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Old February 12th, 2018, 04:53 PM   #1
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Post Anyone good at deciphering old documents and writing?


Hi!
So after doing some research about my ancestors and such, I discovered some documents about my ancestor's (father's side) son concerning his death and such things, but the writing, oh god, is just weird!
I have attached these documents and I would like to know if someone is able to decipher them .
WARNING: These documents are in old french!
---
If you need a little context, here it is!
My ancestor was born in 1663 and was from Saintonge.
Click the image to open in full size.
Saintonge on the map

He enlisted in the army (Compagnies Franches de la Marine, under Demesnil's company) so that he could get a free passage to the New World, more specifically New France.
Click the image to open in full size.
Typical soldier of the Compagnies Franches de la Marine

When he arrived, he settled in the city of Ville-Marie, the old name for Montréal.
He was married 2 times. The first time with Marie-Madeleine Cherlot (se died at 27 years old) and second time with Louise-Marie Cherau.
Since documents about him are rare or are missing, few is known about what he has done there. Maybe he stayed in the army (which is the most probable theory), but we'll never be 100% sure.
He later died in 1751, at the age of 88.
If anyone has info about my ancestor (which I doubt anyone really will),
please, let me know!


In case anyone thinks this little overlook is bad, I'm just 15 and I am therefore learning .
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Old February 12th, 2018, 04:54 PM   #2
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If you ever need a better resolution of these images, let me know and I'll send them to you via Google Drive or Imgur, whichever you prefer.
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Old February 13th, 2018, 11:11 AM   #3
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Update: Here are the real ones (the other 2 were something else :P):

Tutelle des enfants mineurs de feu Simon Imbeault et Marie Durand . - 4 avril 1761:
Page 1: https://i.imgur.com/sHFPmgS.jpg
Page2:
https://i.imgur.com/k3WV2xJ.jpg

Tutelle des enfants mineurs des défunts Simon Imbeault Masta et Marie Durand [Marchet] . - 12 février 1760:
https://i.imgur.com/6I6NRP8.jpg
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Old February 14th, 2018, 11:27 AM   #4
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I don't think I'm going to try to decipher the text, but the first few words in each paragraph (on just the first page) appear to be "mil sept cent soixante" maybe "soixante un" (1760 or 1761). The very first word might be an abbreviation for "the year." And then the first two paragraphs appear to have the date 31 March, and 4 April respectively.

Hopefully someone who knows French might be able to take a look at these. Good luck.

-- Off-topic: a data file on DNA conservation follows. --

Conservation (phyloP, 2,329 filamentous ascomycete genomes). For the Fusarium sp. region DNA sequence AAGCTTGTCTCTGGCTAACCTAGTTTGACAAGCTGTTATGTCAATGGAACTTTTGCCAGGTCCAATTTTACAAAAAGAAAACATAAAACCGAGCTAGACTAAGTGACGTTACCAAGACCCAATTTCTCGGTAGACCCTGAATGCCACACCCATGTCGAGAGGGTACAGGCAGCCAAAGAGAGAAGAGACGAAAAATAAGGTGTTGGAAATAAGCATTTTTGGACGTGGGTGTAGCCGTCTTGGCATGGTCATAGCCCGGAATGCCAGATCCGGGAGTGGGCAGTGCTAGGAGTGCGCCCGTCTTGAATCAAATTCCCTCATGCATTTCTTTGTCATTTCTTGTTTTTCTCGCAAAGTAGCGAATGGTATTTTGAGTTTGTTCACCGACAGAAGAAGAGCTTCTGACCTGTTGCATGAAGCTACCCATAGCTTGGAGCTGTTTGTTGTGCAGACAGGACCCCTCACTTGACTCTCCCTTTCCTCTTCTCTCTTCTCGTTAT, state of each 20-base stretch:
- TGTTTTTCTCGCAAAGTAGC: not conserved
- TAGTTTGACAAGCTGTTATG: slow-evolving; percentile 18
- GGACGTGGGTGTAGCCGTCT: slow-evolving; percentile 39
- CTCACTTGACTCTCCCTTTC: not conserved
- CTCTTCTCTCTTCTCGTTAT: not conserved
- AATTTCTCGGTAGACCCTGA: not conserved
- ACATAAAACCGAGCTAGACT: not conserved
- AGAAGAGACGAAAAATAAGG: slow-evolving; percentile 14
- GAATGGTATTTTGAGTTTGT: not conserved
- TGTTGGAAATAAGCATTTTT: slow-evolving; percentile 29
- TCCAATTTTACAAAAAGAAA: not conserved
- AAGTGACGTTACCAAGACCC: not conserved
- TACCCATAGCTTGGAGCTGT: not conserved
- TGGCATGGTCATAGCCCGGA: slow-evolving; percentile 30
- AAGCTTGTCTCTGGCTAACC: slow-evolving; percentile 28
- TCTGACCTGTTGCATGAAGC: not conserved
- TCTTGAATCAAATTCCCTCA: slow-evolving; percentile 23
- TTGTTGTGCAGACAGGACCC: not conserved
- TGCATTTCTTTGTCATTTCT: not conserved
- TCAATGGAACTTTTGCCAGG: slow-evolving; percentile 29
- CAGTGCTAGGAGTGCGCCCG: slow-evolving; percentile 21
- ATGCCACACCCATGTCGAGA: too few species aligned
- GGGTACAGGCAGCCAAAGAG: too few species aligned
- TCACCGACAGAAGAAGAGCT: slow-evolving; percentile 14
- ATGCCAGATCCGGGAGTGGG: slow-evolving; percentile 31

Last edited by FLK; February 14th, 2018 at 11:29 AM.
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Old February 14th, 2018, 03:18 PM   #5
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Quote:
Originally Posted by FLK View Post
I don't think I'm going to try to decipher the text, but the first few words in each paragraph (on just the first page) appear to be "mil sept cent soixante" maybe "soixante un" (1760 or 1761). The very first word might be an abbreviation for "the year." And then the first two paragraphs appear to have the date 31 March, and 4 April respectively.

Hopefully someone who knows French might be able to take a look at these. Good luck.
Oh yes I see! It indeed says "mil sept cents soixante un le 31 mars". The other one is pretty tricky but I think it is too.
Thanks
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Old February 15th, 2018, 01:28 AM   #6

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Even for a Frenchman it's difficult to decipher, not because of the language (not really old French), but because of the handwriting and especially of the low quality of the picture.
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Old February 15th, 2018, 02:08 AM   #7

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Exactly.
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Old February 16th, 2018, 09:19 AM   #8

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There's a great Facebook group for getting translations of genealogy documents, they should be able to help: https://www.facebook.com/groups/genealogytranslation/
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Old February 16th, 2018, 11:24 AM   #9
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If you speak French well, which I don't, you probably should take some time with the document untill you familiarize with the caligraphy. I was able to read 19th Century church registers with this kind of caligraphy or even worse though the image was better. What took more time was understanding some names which are not in current use so the association was more difficult. Unfortunately pre 19th cebtury registers were destroyed in many places by the French invasions.
Curious how these documents look alike even in the writting.

Last edited by Yôḥānān; February 16th, 2018 at 11:27 AM.
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